There's no denying the importance of representation in media, or that the need for it persists, which is why the beautifully inclusive and touching short film Hair Love is getting so much buzz. The Oscar-winning animated short explores the relationship between African-American girl Zuri and her father as they work together to style her natural hair. Hair Love is moving for a variety of reasons, but not least of which is the inspiration that came from its creators' own families.
Directed by former NFL player Matthew A. Cherry, and veteran animated film directors Bruce W. Smith and Everett Downing, Jr., the short is the result of a highly successful Kickstarter campaign that raised nearly $300,000. "The original inspiration was a wave of viral videos that [Cherry] saw of African American dads doing their daughters hair," Downing tells Romper. "Their attempts ultimately failed, but people fell in love with these tender dads that were genuinely trying to help their daughters out. A lot of people found it refreshing to see black fathers displayed this way, which is often contrary to how they’re seen in film and media."
As Zuri's dad battles it out with her hair — attempting to master the style that her mom effortlessly created in the past — the two face complicated emotions and learn to work together toward a common and empowering goal. In the end, Zuri's dad manages to pull it off, and she pulls him into a hug in response. Together, they pick up Zuri's mom at the hospital where she seems to be undergoing cancer treatments with her own head covered in a scarf. But Zuri reassures her mom that even a hairless head is beautiful, adding another layer of meaningful inclusion to the story.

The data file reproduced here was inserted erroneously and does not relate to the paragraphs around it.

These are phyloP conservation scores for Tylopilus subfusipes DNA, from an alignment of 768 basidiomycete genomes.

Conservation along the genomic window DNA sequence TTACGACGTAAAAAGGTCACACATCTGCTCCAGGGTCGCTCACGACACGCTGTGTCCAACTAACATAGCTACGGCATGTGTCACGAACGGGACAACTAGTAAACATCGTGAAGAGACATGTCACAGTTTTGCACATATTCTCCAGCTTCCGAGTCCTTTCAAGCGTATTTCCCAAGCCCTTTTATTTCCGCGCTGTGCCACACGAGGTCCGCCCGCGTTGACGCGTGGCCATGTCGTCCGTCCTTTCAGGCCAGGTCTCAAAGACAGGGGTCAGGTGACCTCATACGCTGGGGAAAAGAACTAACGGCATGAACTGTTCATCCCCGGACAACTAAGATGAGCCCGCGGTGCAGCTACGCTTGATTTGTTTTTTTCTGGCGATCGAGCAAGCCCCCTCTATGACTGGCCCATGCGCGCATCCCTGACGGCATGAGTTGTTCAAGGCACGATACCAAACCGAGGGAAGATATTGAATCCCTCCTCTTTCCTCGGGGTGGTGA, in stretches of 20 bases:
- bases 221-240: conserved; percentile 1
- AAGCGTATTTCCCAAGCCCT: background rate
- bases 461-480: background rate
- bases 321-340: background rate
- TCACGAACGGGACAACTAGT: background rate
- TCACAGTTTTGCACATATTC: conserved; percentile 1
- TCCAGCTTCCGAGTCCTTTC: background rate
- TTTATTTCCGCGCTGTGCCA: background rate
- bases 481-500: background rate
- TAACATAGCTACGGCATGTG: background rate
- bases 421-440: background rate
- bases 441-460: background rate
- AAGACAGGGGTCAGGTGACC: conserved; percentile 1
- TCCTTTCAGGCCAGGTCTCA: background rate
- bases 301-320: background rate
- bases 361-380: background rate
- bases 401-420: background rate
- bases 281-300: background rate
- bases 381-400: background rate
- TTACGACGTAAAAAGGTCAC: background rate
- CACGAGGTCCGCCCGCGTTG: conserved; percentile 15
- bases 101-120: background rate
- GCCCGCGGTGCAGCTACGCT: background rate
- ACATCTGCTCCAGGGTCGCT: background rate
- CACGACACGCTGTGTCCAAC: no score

With its many layers, Hair Love offers viewers and readers the sort of inclusion they have been calling out for. Like other hit shorts from underrepresented communities — such as Sanjay Patel’s Oscar-nominated Sanjay’s Super Team of 2015 and Domee Shi's Oscar-winning Bao from 2018 — Hair Love brings experiences to the screen that viewers deserve to see. Among those viewers are Downing's own children, whom he channeled during the creation process.
"For me, I am the father of two girls, and they were very much my inspiration for the relationship," Downing says. "I’ve been in charge of taking care of their hair since they were babies, and I remember how nervous I was when I first tried to style their hair. But I didn’t hesitate to jump on YouTube to research some hair styling videos."
This year, Hair Love won the Oscar for Best Animated Short. Speaking with Variety about the nomination, Cherry explained that the short film allowed his team "to tackle the negative societal stereotypes around natural hair and black fathers, and to normalize the depiction of a loving black family that we know so well and yet have seen so little of in media."
Experts have long been explaining the importance of representation in media, particularly for young viewers like Zuri's real-life counterparts. And that's a big part of why the team wanted to share Hair Love with the world.
"Oh man, there were a few goals that were very important to me," Downing says. "First of all, normalization of black hair. Putting a positive message out there about the beauty of black hair is so important, because there has been so much shame associated with it. My own daughters have told me that they didn’t like their curly hair in the past. Thankfully, now they have a lot of pride about it, and I believe it’s in no small part because of media like this. Media like this makes an impact."
And that impact influenced the ways in which the characters of Hair Love are presented, Downing says. "We also wanted to create a short starring a modern African American family that presented them in a very open and relatable way. Especially the father, black men are not often portrayed like this, and we really wanted to break conventions and expectations with this film."
Along with leading to the film playing in theaters across the country with Angry Birds 2, the Kickstarter campaign also led to a children's book that went on to make the New York Times Bestseller List. Illustrated by New York Times bestselling illustrator Vashti Harrison, the book captures all of the magic of the movie with the added benefit of reading. As the film and book continue to capture the hearts of audiences everywhere, one can only hope that the success will inspire more diverse content for audiences of all ages.